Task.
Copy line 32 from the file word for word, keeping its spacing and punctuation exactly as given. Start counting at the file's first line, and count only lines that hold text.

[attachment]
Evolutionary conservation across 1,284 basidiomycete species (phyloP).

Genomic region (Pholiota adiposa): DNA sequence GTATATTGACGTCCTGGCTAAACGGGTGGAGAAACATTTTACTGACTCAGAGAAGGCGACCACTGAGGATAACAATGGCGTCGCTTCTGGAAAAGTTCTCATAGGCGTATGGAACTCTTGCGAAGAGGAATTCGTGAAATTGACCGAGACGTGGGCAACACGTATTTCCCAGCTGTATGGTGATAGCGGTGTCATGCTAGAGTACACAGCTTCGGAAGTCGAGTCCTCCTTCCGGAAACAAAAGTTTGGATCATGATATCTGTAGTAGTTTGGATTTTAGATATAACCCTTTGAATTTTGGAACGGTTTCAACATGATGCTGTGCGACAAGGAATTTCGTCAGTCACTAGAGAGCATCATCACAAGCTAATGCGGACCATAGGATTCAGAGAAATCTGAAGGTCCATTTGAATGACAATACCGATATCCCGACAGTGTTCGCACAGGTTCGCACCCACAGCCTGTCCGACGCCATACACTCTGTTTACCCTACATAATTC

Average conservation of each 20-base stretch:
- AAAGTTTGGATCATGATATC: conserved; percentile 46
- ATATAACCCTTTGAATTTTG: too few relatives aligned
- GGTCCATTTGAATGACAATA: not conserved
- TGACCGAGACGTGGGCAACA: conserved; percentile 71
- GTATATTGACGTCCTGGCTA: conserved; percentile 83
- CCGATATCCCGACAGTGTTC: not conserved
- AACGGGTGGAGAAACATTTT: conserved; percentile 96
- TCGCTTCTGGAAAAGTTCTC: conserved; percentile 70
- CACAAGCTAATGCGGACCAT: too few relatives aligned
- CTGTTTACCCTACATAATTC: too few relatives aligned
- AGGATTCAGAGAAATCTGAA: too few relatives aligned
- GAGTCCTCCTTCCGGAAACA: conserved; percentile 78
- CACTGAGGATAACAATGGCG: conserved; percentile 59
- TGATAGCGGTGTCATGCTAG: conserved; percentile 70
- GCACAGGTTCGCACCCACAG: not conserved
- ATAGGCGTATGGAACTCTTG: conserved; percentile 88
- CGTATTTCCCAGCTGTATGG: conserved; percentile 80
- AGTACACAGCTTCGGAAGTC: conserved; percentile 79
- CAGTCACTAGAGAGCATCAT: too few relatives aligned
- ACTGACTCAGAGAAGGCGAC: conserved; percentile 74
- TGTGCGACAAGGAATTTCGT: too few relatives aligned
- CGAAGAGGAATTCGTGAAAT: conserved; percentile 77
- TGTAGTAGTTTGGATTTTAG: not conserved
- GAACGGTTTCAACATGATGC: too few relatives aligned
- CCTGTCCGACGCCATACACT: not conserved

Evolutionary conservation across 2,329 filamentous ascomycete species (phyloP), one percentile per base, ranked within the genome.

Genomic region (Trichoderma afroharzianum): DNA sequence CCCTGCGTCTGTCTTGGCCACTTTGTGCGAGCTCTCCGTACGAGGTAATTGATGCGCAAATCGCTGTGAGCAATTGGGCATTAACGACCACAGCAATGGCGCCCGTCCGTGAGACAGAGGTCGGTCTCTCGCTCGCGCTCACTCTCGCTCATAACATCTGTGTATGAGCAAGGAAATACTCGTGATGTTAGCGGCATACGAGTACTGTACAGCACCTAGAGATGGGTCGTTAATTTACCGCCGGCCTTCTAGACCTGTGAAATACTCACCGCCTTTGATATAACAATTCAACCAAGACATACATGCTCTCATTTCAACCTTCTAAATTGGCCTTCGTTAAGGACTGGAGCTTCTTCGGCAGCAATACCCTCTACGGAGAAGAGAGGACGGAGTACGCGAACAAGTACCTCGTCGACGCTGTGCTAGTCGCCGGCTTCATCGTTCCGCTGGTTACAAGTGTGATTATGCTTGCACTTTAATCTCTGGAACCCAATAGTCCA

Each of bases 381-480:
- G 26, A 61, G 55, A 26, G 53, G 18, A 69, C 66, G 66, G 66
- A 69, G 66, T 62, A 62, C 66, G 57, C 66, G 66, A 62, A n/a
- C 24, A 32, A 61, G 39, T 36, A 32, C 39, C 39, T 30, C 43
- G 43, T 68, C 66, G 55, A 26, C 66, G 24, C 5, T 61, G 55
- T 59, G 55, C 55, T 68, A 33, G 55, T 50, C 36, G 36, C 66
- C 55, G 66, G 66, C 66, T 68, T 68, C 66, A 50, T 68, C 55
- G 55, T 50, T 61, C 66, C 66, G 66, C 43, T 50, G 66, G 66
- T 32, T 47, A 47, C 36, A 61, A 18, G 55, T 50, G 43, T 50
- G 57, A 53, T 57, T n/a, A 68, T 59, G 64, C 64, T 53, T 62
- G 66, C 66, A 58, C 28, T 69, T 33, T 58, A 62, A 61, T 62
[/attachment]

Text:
- G 26, A 61, G 55, A 26, G 53, G 18, A 69, C 66, G 66, G 66